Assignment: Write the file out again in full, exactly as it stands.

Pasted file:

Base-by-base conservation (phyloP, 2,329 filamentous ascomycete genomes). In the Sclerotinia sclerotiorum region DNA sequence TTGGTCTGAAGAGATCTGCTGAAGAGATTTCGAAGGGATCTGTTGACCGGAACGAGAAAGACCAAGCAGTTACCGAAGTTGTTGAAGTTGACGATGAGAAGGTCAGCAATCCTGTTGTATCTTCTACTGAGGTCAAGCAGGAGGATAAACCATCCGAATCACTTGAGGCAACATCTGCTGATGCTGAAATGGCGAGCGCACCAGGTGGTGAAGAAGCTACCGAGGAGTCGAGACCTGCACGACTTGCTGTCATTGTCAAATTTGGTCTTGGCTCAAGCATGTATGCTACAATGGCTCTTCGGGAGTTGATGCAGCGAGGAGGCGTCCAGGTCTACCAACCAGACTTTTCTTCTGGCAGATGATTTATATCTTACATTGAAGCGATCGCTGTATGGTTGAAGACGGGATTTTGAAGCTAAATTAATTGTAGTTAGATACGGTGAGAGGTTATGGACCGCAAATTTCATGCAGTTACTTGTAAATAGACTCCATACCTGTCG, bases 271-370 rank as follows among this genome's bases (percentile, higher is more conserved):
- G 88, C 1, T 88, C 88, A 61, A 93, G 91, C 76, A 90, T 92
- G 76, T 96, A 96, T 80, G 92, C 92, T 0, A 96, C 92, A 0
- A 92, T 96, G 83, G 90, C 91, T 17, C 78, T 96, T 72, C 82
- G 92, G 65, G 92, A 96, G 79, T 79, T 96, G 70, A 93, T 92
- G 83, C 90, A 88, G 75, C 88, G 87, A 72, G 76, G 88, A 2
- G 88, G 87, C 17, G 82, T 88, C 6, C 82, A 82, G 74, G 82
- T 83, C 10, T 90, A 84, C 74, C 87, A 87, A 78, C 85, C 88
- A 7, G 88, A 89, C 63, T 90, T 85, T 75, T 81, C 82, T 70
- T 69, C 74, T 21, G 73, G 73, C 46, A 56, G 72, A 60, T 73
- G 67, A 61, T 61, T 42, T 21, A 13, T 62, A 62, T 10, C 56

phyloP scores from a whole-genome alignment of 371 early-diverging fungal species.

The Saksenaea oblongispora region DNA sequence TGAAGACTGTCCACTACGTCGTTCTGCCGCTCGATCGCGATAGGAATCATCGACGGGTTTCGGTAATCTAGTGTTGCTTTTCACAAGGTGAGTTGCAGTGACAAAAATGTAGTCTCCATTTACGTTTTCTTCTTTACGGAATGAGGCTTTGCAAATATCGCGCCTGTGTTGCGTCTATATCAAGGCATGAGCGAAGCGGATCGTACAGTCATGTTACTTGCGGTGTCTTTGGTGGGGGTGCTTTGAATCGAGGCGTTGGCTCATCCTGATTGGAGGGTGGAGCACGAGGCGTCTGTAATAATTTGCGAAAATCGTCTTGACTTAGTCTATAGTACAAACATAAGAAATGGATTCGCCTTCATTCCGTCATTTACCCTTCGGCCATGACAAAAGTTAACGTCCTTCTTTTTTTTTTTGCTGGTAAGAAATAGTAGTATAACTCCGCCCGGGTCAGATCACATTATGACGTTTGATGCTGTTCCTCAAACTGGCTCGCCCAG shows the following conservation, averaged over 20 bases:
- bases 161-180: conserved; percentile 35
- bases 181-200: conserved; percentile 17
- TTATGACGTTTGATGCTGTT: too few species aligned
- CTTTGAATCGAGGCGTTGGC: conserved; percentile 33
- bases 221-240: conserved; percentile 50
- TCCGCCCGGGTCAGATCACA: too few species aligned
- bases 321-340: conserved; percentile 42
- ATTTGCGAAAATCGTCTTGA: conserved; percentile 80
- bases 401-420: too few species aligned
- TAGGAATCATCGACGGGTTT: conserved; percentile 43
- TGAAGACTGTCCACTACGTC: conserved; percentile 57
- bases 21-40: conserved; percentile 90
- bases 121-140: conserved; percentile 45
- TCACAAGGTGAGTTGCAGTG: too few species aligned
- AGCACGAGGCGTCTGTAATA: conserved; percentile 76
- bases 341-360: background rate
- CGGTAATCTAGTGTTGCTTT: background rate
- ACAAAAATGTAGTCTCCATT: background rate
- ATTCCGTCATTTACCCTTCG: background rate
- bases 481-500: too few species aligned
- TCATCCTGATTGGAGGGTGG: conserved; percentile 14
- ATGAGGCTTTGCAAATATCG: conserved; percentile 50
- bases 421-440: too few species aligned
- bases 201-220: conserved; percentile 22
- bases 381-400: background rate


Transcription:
Base-by-base conservation (phyloP, 2,329 filamentous ascomycete genomes). In the Sclerotinia sclerotiorum region DNA sequence TTGGTCTGAAGAGATCTGCTGAAGAGATTTCGAAGGGATCTGTTGACCGGAACGAGAAAGACCAAGCAGTTACCGAAGTTGTTGAAGTTGACGATGAGAAGGTCAGCAATCCTGTTGTATCTTCTACTGAGGTCAAGCAGGAGGATAAACCATCCGAATCACTTGAGGCAACATCTGCTGATGCTGAAATGGCGAGCGCACCAGGTGGTGAAGAAGCTACCGAGGAGTCGAGACCTGCACGACTTGCTGTCATTGTCAAATTTGGTCTTGGCTCAAGCATGTATGCTACAATGGCTCTTCGGGAGTTGATGCAGCGAGGAGGCGTCCAGGTCTACCAACCAGACTTTTCTTCTGGCAGATGATTTATATCTTACATTGAAGCGATCGCTGTATGGTTGAAGACGGGATTTTGAAGCTAAATTAATTGTAGTTAGATACGGTGAGAGGTTATGGACCGCAAATTTCATGCAGTTACTTGTAAATAGACTCCATACCTGTCG, bases 271-370 rank as follows among this genome's bases (percentile, higher is more conserved):
- G 88, C 1, T 88, C 88, A 61, A 93, G 91, C 76, A 90, T 92
- G 76, T 96, A 96, T 80, G 92, C 92, T 0, A 96, C 92, A 0
- A 92, T 96, G 83, G 90, C 91, T 17, C 78, T 96, T 72, C 82
- G 92, G 65, G 92, A 96, G 79, T 79, T 96, G 70, A 93, T 92
- G 83, C 90, A 88, G 75, C 88, G 87, A 72, G 76, G 88, A 2
- G 88, G 87, C 17, G 82, T 88, C 6, C 82, A 82, G 74, G 82
- T 83, C 10, T 90, A 84, C 74, C 87, A 87, A 78, C 85, C 88
- A 7, G 88, A 89, C 63, T 90, T 85, T 75, T 81, C 82, T 70
- T 69, C 74, T 21, G 73, G 73, C 46, A 56, G 72, A 60, T 73
- G 67, A 61, T 61, T 42, T 21, A 13, T 62, A 62, T 10, C 56

phyloP scores from a whole-genome alignment of 371 early-diverging fungal species.

The Saksenaea oblongispora region DNA sequence TGAAGACTGTCCACTACGTCGTTCTGCCGCTCGATCGCGATAGGAATCATCGACGGGTTTCGGTAATCTAGTGTTGCTTTTCACAAGGTGAGTTGCAGTGACAAAAATGTAGTCTCCATTTACGTTTTCTTCTTTACGGAATGAGGCTTTGCAAATATCGCGCCTGTGTTGCGTCTATATCAAGGCATGAGCGAAGCGGATCGTACAGTCATGTTACTTGCGGTGTCTTTGGTGGGGGTGCTTTGAATCGAGGCGTTGGCTCATCCTGATTGGAGGGTGGAGCACGAGGCGTCTGTAATAATTTGCGAAAATCGTCTTGACTTAGTCTATAGTACAAACATAAGAAATGGATTCGCCTTCATTCCGTCATTTACCCTTCGGCCATGACAAAAGTTAACGTCCTTCTTTTTTTTTTTGCTGGTAAGAAATAGTAGTATAACTCCGCCCGGGTCAGATCACATTATGACGTTTGATGCTGTTCCTCAAACTGGCTCGCCCAG shows the following conservation, averaged over 20 bases:
- bases 161-180: conserved; percentile 35
- bases 181-200: conserved; percentile 17
- TTATGACGTTTGATGCTGTT: too few species aligned
- CTTTGAATCGAGGCGTTGGC: conserved; percentile 33
- bases 221-240: conserved; percentile 50
- TCCGCCCGGGTCAGATCACA: too few species aligned
- bases 321-340: conserved; percentile 42
- ATTTGCGAAAATCGTCTTGA: conserved; percentile 80
- bases 401-420: too few species aligned
- TAGGAATCATCGACGGGTTT: conserved; percentile 43
- TGAAGACTGTCCACTACGTC: conserved; percentile 57
- bases 21-40: conserved; percentile 90
- bases 121-140: conserved; percentile 45
- TCACAAGGTGAGTTGCAGTG: too few species aligned
- AGCACGAGGCGTCTGTAATA: conserved; percentile 76
- bases 341-360: background rate
- CGGTAATCTAGTGTTGCTTT: background rate
- ACAAAAATGTAGTCTCCATT: background rate
- ATTCCGTCATTTACCCTTCG: background rate
- bases 481-500: too few species aligned
- TCATCCTGATTGGAGGGTGG: conserved; percentile 14
- ATGAGGCTTTGCAAATATCG: conserved; percentile 50
- bases 421-440: too few species aligned
- bases 201-220: conserved; percentile 22
- bases 381-400: background rate